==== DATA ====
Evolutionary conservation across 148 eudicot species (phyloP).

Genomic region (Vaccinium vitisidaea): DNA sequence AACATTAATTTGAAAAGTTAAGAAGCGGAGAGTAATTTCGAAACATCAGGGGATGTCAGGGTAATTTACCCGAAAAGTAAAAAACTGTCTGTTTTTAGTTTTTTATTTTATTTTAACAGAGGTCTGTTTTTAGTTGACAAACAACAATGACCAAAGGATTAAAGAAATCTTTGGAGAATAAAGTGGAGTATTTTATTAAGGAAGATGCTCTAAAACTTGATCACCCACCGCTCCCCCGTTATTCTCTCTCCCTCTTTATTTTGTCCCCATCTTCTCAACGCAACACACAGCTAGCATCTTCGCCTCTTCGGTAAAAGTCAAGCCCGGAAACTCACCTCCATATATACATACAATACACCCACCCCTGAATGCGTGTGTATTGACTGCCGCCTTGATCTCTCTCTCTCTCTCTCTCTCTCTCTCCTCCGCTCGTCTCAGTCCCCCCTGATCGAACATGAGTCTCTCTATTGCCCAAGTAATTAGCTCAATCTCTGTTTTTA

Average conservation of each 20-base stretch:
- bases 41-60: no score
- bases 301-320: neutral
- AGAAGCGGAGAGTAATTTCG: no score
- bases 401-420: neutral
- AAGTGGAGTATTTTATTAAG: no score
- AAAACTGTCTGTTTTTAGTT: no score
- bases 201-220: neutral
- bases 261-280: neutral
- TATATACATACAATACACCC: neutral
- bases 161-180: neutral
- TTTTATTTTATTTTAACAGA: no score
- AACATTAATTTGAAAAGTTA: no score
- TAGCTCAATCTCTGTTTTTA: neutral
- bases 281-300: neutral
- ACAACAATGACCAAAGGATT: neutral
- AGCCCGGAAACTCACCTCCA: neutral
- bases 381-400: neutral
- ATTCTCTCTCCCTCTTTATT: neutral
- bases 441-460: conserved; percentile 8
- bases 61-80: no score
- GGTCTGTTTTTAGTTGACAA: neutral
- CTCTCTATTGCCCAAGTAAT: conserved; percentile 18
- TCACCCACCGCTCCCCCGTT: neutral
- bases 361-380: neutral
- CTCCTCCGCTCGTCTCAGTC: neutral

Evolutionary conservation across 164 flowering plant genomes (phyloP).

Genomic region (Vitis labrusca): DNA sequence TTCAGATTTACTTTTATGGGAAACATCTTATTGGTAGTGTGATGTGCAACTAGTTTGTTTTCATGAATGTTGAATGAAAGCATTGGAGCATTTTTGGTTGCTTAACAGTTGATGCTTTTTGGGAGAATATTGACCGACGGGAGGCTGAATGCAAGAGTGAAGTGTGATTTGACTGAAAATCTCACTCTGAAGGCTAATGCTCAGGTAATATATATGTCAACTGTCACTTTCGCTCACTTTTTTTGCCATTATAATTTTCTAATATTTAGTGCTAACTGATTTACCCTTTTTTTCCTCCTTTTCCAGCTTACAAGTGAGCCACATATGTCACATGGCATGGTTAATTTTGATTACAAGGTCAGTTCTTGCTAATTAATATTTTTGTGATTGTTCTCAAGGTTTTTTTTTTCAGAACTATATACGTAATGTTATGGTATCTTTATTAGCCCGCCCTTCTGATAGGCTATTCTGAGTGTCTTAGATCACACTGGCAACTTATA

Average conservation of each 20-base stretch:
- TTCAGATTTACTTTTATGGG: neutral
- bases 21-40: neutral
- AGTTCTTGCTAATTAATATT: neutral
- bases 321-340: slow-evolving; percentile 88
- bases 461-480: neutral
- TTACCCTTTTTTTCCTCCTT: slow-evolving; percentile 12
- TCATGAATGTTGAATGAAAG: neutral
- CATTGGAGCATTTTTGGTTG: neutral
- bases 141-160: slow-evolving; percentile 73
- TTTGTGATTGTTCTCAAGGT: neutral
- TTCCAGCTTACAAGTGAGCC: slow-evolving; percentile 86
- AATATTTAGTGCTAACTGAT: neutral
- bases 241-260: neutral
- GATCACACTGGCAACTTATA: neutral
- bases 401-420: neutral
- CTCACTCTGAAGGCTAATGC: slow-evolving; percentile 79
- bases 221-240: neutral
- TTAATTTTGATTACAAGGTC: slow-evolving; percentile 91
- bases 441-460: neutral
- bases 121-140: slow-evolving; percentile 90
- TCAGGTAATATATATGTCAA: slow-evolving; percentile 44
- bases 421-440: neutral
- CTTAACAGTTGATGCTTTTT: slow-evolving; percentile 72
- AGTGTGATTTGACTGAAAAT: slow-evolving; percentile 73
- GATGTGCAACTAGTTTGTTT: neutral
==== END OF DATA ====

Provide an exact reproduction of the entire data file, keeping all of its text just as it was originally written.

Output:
Evolutionary conservation across 148 eudicot species (phyloP).

Genomic region (Vaccinium vitisidaea): DNA sequence AACATTAATTTGAAAAGTTAAGAAGCGGAGAGTAATTTCGAAACATCAGGGGATGTCAGGGTAATTTACCCGAAAAGTAAAAAACTGTCTGTTTTTAGTTTTTTATTTTATTTTAACAGAGGTCTGTTTTTAGTTGACAAACAACAATGACCAAAGGATTAAAGAAATCTTTGGAGAATAAAGTGGAGTATTTTATTAAGGAAGATGCTCTAAAACTTGATCACCCACCGCTCCCCCGTTATTCTCTCTCCCTCTTTATTTTGTCCCCATCTTCTCAACGCAACACACAGCTAGCATCTTCGCCTCTTCGGTAAAAGTCAAGCCCGGAAACTCACCTCCATATATACATACAATACACCCACCCCTGAATGCGTGTGTATTGACTGCCGCCTTGATCTCTCTCTCTCTCTCTCTCTCTCTCTCCTCCGCTCGTCTCAGTCCCCCCTGATCGAACATGAGTCTCTCTATTGCCCAAGTAATTAGCTCAATCTCTGTTTTTA

Average conservation of each 20-base stretch:
- bases 41-60: no score
- bases 301-320: neutral
- AGAAGCGGAGAGTAATTTCG: no score
- bases 401-420: neutral
- AAGTGGAGTATTTTATTAAG: no score
- AAAACTGTCTGTTTTTAGTT: no score
- bases 201-220: neutral
- bases 261-280: neutral
- TATATACATACAATACACCC: neutral
- bases 161-180: neutral
- TTTTATTTTATTTTAACAGA: no score
- AACATTAATTTGAAAAGTTA: no score
- TAGCTCAATCTCTGTTTTTA: neutral
- bases 281-300: neutral
- ACAACAATGACCAAAGGATT: neutral
- AGCCCGGAAACTCACCTCCA: neutral
- bases 381-400: neutral
- ATTCTCTCTCCCTCTTTATT: neutral
- bases 441-460: conserved; percentile 8
- bases 61-80: no score
- GGTCTGTTTTTAGTTGACAA: neutral
- CTCTCTATTGCCCAAGTAAT: conserved; percentile 18
- TCACCCACCGCTCCCCCGTT: neutral
- bases 361-380: neutral
- CTCCTCCGCTCGTCTCAGTC: neutral

Evolutionary conservation across 164 flowering plant genomes (phyloP).

Genomic region (Vitis labrusca): DNA sequence TTCAGATTTACTTTTATGGGAAACATCTTATTGGTAGTGTGATGTGCAACTAGTTTGTTTTCATGAATGTTGAATGAAAGCATTGGAGCATTTTTGGTTGCTTAACAGTTGATGCTTTTTGGGAGAATATTGACCGACGGGAGGCTGAATGCAAGAGTGAAGTGTGATTTGACTGAAAATCTCACTCTGAAGGCTAATGCTCAGGTAATATATATGTCAACTGTCACTTTCGCTCACTTTTTTTGCCATTATAATTTTCTAATATTTAGTGCTAACTGATTTACCCTTTTTTTCCTCCTTTTCCAGCTTACAAGTGAGCCACATATGTCACATGGCATGGTTAATTTTGATTACAAGGTCAGTTCTTGCTAATTAATATTTTTGTGATTGTTCTCAAGGTTTTTTTTTTCAGAACTATATACGTAATGTTATGGTATCTTTATTAGCCCGCCCTTCTGATAGGCTATTCTGAGTGTCTTAGATCACACTGGCAACTTATA

Average conservation of each 20-base stretch:
- TTCAGATTTACTTTTATGGG: neutral
- bases 21-40: neutral
- AGTTCTTGCTAATTAATATT: neutral
- bases 321-340: slow-evolving; percentile 88
- bases 461-480: neutral
- TTACCCTTTTTTTCCTCCTT: slow-evolving; percentile 12
- TCATGAATGTTGAATGAAAG: neutral
- CATTGGAGCATTTTTGGTTG: neutral
- bases 141-160: slow-evolving; percentile 73
- TTTGTGATTGTTCTCAAGGT: neutral
- TTCCAGCTTACAAGTGAGCC: slow-evolving; percentile 86
- AATATTTAGTGCTAACTGAT: neutral
- bases 241-260: neutral
- GATCACACTGGCAACTTATA: neutral
- bases 401-420: neutral
- CTCACTCTGAAGGCTAATGC: slow-evolving; percentile 79
- bases 221-240: neutral
- TTAATTTTGATTACAAGGTC: slow-evolving; percentile 91
- bases 441-460: neutral
- bases 121-140: slow-evolving; percentile 90
- TCAGGTAATATATATGTCAA: slow-evolving; percentile 44
- bases 421-440: neutral
- CTTAACAGTTGATGCTTTTT: slow-evolving; percentile 72
- AGTGTGATTTGACTGAAAAT: slow-evolving; percentile 73
- GATGTGCAACTAGTTTGTTT: neutral